Inflammatory Bowel Disease and Coronavirus FAQ
Is it safe to come in for an infusion?
It is absolutely safe to visit the infusion clinic to receive your medications. We are working very hard to protect you and your child. We are prescreening everyone for exposure or symptoms of COVID-19 and all people entering the buildings are being questions about any potential symptoms. We are ensuring physical distancing rules are followed and clinic staff and nurses are using the proper equipment to reduce transmission of COVID-19.
Who can accompany the patient to an infusion or any in person visit?
One healthy adult may accompany all pediatric patients to their appointments. They will be screened for symptoms of COVID-19 as are the patients.
Available data suggest that patients with Inflammatory Bowel Disease (IBD) are not at higher risk of infection. Therefore, the general recommendation is to stay on your IBD therapies with the goal of sustaining remission and controlling the symptoms. Patients should maintain their medication regimens and other therapies to avoid relapse of their disease. Similar to the recommendations to the general populations, patients with IBD should practice strict social distancing, work from home, practice hand hygiene, and separate from any known infected individuals.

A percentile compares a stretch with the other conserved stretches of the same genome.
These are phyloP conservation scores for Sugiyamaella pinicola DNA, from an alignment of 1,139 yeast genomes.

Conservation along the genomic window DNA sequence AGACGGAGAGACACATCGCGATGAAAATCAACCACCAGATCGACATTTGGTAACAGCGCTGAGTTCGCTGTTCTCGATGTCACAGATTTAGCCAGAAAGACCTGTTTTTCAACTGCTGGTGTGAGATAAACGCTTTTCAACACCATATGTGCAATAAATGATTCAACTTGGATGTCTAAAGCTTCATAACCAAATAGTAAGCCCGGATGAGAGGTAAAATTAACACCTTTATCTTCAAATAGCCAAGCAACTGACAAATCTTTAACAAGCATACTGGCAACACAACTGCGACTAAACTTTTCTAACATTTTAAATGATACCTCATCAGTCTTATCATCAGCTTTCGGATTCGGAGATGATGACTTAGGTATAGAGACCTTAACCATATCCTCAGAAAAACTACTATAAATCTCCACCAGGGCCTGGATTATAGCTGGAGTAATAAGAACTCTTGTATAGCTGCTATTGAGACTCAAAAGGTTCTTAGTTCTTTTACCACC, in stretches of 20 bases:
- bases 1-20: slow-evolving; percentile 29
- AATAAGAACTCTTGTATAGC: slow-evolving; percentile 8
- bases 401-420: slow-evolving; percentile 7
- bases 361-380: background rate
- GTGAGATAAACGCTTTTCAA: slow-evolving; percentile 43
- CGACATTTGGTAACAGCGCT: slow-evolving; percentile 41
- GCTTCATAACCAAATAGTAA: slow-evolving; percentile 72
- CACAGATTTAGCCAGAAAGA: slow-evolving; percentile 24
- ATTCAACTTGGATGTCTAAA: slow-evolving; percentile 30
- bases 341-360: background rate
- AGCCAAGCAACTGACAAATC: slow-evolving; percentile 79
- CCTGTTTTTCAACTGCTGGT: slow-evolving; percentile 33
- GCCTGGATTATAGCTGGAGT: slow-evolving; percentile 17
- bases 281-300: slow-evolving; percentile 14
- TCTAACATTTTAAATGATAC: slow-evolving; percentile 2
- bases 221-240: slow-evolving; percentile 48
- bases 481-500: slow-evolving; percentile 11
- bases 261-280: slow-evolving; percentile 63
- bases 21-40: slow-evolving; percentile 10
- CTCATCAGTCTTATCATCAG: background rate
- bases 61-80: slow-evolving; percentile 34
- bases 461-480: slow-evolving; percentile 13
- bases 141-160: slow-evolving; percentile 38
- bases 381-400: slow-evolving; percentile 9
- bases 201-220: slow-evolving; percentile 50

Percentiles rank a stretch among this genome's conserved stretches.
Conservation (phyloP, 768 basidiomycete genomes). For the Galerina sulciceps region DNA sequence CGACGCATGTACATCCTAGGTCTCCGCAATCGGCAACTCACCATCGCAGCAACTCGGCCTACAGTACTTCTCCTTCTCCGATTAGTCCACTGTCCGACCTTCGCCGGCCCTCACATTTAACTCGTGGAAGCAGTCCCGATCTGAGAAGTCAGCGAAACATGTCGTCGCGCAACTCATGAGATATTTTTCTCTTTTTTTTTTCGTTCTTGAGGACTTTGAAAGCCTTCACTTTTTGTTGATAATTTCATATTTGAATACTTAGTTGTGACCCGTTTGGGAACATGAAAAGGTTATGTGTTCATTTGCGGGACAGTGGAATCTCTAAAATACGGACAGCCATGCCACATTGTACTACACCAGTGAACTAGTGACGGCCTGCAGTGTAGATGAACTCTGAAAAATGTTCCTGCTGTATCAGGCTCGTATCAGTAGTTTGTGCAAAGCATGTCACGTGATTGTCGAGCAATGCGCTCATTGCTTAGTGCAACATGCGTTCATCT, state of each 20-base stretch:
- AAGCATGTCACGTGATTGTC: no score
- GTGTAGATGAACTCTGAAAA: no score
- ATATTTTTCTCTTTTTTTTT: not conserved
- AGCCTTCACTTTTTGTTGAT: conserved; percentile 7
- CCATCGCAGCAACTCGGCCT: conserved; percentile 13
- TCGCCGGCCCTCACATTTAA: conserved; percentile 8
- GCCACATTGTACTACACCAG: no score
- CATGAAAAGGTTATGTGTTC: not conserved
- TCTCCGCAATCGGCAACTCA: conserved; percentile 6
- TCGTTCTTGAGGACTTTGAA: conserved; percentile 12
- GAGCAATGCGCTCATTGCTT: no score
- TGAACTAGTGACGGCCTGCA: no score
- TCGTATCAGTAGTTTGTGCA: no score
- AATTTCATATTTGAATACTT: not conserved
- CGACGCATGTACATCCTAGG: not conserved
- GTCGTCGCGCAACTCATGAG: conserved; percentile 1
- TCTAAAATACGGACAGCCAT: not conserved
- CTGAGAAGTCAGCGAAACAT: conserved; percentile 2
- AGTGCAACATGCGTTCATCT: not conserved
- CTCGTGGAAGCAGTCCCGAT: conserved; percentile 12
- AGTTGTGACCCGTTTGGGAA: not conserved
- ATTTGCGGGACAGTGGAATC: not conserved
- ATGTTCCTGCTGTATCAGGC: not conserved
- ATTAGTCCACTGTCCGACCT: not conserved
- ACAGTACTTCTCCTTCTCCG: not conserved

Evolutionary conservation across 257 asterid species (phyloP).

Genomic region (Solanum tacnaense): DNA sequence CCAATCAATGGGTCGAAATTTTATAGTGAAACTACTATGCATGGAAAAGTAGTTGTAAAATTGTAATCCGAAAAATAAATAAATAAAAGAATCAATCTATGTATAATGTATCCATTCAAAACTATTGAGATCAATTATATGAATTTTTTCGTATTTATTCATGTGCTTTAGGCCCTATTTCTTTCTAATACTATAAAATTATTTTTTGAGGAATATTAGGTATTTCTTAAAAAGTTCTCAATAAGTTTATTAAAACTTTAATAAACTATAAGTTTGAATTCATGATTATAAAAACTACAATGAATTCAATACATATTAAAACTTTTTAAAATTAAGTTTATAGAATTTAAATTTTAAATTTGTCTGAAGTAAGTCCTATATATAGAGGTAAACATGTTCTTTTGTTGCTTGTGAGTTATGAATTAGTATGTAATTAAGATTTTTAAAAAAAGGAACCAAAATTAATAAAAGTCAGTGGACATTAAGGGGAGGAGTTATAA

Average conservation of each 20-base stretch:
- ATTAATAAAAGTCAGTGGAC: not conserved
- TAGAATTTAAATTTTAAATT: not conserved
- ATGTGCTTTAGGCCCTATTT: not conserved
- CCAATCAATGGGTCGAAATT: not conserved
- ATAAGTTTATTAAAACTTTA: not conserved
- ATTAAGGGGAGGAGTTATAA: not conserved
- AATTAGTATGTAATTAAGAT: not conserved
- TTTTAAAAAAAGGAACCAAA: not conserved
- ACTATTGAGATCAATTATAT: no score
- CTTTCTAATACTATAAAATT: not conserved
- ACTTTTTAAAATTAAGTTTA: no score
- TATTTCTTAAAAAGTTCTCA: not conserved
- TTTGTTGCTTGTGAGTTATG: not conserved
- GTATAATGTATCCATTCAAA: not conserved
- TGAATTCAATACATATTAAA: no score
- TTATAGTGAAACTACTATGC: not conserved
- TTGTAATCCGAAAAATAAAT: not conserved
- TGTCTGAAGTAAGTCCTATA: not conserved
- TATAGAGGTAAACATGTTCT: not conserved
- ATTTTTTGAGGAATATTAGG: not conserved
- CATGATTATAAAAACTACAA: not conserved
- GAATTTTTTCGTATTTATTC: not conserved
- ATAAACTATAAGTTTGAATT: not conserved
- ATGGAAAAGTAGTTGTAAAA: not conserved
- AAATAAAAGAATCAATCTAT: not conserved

For patients with IBD who are infected with SAR-CoV-2 - how should their treatment be modified?
You should definitely call your doctor if you have tested positive for the virus. Medicines such as mesalamine, sulfasalazine, and antibiotics likely do not need to be altered. Most likely there will be a change in your medications IF they are in the category of suppressing the immune system. The dose of prednisone will likely be lowered and other medications such as 6-MP, azathioprine, methotrexate, anti-TNF alpha (Remicade, Humira, Cimzia), vedolizumab, Stelara and tofacitinib will likely be temporarily held. It is very important to have a conversation with your primary GI doctor should this be the case.